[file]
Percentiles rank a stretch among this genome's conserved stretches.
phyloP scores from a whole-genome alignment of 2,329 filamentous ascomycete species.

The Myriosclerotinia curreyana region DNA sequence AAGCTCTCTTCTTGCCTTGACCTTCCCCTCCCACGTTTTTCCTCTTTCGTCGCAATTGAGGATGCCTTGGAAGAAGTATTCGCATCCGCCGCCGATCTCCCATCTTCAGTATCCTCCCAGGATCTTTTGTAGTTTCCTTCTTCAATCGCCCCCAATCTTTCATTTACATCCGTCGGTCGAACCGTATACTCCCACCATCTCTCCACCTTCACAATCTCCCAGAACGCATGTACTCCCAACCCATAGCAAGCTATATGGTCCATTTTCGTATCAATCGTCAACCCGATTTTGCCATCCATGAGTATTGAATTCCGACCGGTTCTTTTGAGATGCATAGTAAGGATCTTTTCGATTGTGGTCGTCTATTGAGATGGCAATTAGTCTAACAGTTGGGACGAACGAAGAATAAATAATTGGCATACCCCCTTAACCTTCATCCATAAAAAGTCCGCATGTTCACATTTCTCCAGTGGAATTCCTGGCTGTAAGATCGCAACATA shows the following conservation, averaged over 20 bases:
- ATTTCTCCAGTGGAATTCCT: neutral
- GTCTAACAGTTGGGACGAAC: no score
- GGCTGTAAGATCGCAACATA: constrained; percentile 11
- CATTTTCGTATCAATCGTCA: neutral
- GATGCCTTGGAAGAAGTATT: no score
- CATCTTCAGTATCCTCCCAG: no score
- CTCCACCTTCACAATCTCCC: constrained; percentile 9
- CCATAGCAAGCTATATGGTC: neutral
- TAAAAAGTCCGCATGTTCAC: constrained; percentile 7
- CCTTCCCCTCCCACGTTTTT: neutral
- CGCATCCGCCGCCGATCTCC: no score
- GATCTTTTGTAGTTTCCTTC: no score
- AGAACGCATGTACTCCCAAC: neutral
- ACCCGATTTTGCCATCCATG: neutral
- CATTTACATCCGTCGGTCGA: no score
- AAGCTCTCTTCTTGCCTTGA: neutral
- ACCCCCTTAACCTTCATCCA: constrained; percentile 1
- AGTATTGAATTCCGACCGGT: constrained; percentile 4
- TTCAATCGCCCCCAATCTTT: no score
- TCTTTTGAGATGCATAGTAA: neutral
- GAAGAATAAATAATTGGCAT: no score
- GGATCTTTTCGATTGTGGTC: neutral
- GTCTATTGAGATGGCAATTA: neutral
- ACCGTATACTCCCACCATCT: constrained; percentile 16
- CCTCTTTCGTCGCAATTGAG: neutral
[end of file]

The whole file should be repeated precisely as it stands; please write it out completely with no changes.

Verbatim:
Percentiles rank a stretch among this genome's conserved stretches.
phyloP scores from a whole-genome alignment of 2,329 filamentous ascomycete species.

The Myriosclerotinia curreyana region DNA sequence AAGCTCTCTTCTTGCCTTGACCTTCCCCTCCCACGTTTTTCCTCTTTCGTCGCAATTGAGGATGCCTTGGAAGAAGTATTCGCATCCGCCGCCGATCTCCCATCTTCAGTATCCTCCCAGGATCTTTTGTAGTTTCCTTCTTCAATCGCCCCCAATCTTTCATTTACATCCGTCGGTCGAACCGTATACTCCCACCATCTCTCCACCTTCACAATCTCCCAGAACGCATGTACTCCCAACCCATAGCAAGCTATATGGTCCATTTTCGTATCAATCGTCAACCCGATTTTGCCATCCATGAGTATTGAATTCCGACCGGTTCTTTTGAGATGCATAGTAAGGATCTTTTCGATTGTGGTCGTCTATTGAGATGGCAATTAGTCTAACAGTTGGGACGAACGAAGAATAAATAATTGGCATACCCCCTTAACCTTCATCCATAAAAAGTCCGCATGTTCACATTTCTCCAGTGGAATTCCTGGCTGTAAGATCGCAACATA shows the following conservation, averaged over 20 bases:
- ATTTCTCCAGTGGAATTCCT: neutral
- GTCTAACAGTTGGGACGAAC: no score
- GGCTGTAAGATCGCAACATA: constrained; percentile 11
- CATTTTCGTATCAATCGTCA: neutral
- GATGCCTTGGAAGAAGTATT: no score
- CATCTTCAGTATCCTCCCAG: no score
- CTCCACCTTCACAATCTCCC: constrained; percentile 9
- CCATAGCAAGCTATATGGTC: neutral
- TAAAAAGTCCGCATGTTCAC: constrained; percentile 7
- CCTTCCCCTCCCACGTTTTT: neutral
- CGCATCCGCCGCCGATCTCC: no score
- GATCTTTTGTAGTTTCCTTC: no score
- AGAACGCATGTACTCCCAAC: neutral
- ACCCGATTTTGCCATCCATG: neutral
- CATTTACATCCGTCGGTCGA: no score
- AAGCTCTCTTCTTGCCTTGA: neutral
- ACCCCCTTAACCTTCATCCA: constrained; percentile 1
- AGTATTGAATTCCGACCGGT: constrained; percentile 4
- TTCAATCGCCCCCAATCTTT: no score
- TCTTTTGAGATGCATAGTAA: neutral
- GAAGAATAAATAATTGGCAT: no score
- GGATCTTTTCGATTGTGGTC: neutral
- GTCTATTGAGATGGCAATTA: neutral
- ACCGTATACTCCCACCATCT: constrained; percentile 16
- CCTCTTTCGTCGCAATTGAG: neutral